About Advanced Technology

Below are some highlights of the technology advances that will be implemented in the OVSA Expansion project. These advances were made possible through previous NSF and NASA funding to NJIT and NRAO in support of FASR development, and funding to other institutions to support similar development for other broadband radio instruments.

20 GHz Optical Links: The radio frequency (RF) signal from 1-18 GHz will be amplified and transmitted over optical fiber in a single broad band, eliminating the need for distributing local oscillator signals and downconversions of narrower bands in the field. This greatly simplifies the system at the antenna, and allows all subsequent signal conditioning to be done in a temperature- and humidity-controlled environment.


XiMod Optical Link (Linear Photonics)

1-18 GHz Frequency-Agile Receivers with 500 MHz Instantaneous Bandwidth: The analog processing of the RF is done in an environmentally stable control building, where the signal is downconverted into 500 MHz bandwidth intermediate frequency (IF) for digitization. The receiver system will be capable of switching rapidly (20 ms) to any 500 MHz band, with gain control to 0.5 dB, to provide the digitizers with a stable, fixed amplitude signal during flares. A similar system was built for the Korean Radio Burst Locator (KSRBL, Dou et al. 2009, PASP, 121, 512).


1-18 GHz eceiver system built for Korean Solar Radio Burst Locator

Dual-Polarization, 16-Antenna Spectral Line Correlator: The correlator will utilize the "next-generation" Roach-2 CASPER hardware based on the Virtex 6 FPGA (Field Programmable Gate Array). The design calls for the 500 MHz bandwidth signals from each antenna to be divided into 4069 individual spectral channels, to provide a maximum spectral resolution of 122 kHz per channel (nearly 140000 frequencies from 1-18 GHz). The system will have two parallel channels, to provide simultaneous observations in both right-circular (RCP) and left-circular (LCP) polarizations. The spectal channels from each antenna will be correlated with those of all of the other antennas (thirteen 2-m and two 27-m antennas) plus an extra test input, to handle a total of 16 dual-polarization inputs. The number of frequencies will be reduced to science resolution (varying between 1 and 50 MHz over the 18 GHz range) after flagging RFI (see below).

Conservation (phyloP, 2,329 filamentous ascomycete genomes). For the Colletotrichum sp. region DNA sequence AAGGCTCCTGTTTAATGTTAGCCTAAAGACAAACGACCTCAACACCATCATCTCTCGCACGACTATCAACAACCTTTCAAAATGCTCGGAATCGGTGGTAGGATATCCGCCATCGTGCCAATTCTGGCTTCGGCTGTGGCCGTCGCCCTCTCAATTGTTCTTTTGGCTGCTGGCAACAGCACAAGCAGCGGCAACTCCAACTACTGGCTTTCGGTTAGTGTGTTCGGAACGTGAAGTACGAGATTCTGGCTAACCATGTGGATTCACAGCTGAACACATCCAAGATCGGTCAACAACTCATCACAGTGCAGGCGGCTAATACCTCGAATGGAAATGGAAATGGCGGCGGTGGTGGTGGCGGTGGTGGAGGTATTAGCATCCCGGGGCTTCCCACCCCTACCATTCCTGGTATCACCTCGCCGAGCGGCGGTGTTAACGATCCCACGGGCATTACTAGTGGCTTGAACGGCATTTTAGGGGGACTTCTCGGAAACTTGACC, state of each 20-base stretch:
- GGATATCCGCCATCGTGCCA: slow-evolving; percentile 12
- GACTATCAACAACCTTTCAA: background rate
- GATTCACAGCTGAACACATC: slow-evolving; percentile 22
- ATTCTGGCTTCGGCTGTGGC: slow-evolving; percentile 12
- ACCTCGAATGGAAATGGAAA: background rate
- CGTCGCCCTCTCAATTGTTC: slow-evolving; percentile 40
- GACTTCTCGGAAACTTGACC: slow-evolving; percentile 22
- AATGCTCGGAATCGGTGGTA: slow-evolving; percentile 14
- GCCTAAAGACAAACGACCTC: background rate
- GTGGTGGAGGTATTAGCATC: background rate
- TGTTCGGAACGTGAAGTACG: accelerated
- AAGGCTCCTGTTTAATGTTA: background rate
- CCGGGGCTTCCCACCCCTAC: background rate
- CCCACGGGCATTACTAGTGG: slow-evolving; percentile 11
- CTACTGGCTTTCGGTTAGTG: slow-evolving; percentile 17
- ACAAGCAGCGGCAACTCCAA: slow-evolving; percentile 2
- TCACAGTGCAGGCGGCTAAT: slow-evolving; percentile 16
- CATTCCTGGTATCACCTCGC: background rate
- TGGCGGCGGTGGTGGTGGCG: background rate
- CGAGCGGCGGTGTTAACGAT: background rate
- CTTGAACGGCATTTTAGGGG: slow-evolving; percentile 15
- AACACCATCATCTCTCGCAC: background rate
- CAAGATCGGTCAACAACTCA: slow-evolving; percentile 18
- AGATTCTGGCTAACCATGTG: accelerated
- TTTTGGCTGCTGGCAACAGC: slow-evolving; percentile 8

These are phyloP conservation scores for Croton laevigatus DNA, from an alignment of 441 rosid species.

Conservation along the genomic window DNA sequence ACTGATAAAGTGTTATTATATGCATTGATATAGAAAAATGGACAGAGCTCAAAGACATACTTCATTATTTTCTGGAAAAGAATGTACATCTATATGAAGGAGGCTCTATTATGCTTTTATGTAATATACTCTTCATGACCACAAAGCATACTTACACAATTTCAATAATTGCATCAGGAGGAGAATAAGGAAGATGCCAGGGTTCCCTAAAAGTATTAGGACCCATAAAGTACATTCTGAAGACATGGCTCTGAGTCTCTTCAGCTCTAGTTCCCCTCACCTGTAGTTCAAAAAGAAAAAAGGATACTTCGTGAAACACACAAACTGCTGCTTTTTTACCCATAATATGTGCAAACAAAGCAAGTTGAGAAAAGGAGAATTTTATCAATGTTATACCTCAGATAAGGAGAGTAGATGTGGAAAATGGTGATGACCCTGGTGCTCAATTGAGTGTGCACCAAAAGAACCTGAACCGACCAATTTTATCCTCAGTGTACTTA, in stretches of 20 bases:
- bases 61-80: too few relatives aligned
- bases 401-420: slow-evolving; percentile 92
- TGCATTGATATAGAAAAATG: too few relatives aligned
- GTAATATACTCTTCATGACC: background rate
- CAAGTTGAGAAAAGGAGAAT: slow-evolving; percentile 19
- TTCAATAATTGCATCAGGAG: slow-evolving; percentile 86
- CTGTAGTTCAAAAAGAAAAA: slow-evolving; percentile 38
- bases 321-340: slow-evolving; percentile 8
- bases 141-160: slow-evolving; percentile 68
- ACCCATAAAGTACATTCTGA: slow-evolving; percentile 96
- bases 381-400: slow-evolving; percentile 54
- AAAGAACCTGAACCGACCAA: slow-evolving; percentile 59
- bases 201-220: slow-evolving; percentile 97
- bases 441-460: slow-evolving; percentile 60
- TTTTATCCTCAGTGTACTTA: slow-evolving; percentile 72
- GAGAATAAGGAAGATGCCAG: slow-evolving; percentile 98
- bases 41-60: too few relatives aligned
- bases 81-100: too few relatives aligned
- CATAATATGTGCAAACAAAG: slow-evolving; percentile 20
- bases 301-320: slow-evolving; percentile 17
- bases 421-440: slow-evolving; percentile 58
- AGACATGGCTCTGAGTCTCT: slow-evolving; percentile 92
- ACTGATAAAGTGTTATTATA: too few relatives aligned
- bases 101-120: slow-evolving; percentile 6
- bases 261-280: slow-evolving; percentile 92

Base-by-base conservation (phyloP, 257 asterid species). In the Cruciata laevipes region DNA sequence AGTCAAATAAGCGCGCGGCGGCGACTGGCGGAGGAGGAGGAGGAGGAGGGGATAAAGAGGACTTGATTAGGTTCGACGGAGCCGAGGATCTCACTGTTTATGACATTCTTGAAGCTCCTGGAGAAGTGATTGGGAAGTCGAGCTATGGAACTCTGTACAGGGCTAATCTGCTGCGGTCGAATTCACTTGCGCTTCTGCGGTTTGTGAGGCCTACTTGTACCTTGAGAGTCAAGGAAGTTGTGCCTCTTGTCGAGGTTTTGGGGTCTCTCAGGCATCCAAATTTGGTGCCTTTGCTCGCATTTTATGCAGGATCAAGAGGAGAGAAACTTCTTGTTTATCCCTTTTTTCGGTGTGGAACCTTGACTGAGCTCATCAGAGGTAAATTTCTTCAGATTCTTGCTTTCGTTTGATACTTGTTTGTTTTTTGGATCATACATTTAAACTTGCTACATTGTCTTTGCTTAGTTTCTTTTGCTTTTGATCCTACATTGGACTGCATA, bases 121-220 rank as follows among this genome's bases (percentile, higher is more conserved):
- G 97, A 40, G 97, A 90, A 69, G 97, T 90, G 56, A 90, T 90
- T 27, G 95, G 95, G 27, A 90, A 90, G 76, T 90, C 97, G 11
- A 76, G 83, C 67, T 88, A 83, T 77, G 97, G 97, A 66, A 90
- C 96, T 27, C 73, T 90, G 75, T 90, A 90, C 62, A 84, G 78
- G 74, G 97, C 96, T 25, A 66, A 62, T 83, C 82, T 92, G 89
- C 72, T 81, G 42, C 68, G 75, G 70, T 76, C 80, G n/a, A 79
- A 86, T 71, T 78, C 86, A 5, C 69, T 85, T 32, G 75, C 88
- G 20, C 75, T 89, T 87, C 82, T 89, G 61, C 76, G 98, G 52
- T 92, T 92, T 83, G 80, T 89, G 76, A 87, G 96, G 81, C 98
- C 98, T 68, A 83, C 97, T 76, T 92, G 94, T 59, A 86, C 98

CASPER Roach board. The OVSA correlator will be based on next generation Roach-2.

Spectral Kurtosis RFI Excision: The high frequency resolution of the correlator allows us to employ in hardware the calculation of both power and power-squared, which is used to generate the spectral kurtosis estimator (Nita & Gary, 2010, PASP, 122, 595) for real-time RFI excision (Gary, Liu & Nita, 2010, PASP, 122, 560). The excision can be applied in real time, either in hardware or later during software processing. This ensures that a minimum amount of data will be compromised by the ever-increasing radio interference that plagues any broadband radio array.


Statistical distribution of the SK estimator for Gaussian noise (data, overlaid with curve from theory), for two different sets of instrumental parameters. RFI appears as deviations from the theory.

Operation of EOVSA is supported by the National Science Foundation under Grant No. AGS-2130832. Any opinions, findings, and conclusions or recommendations expressed in this material are those of the author(s) and do not necessarily reflect the views of the National Science Foundation.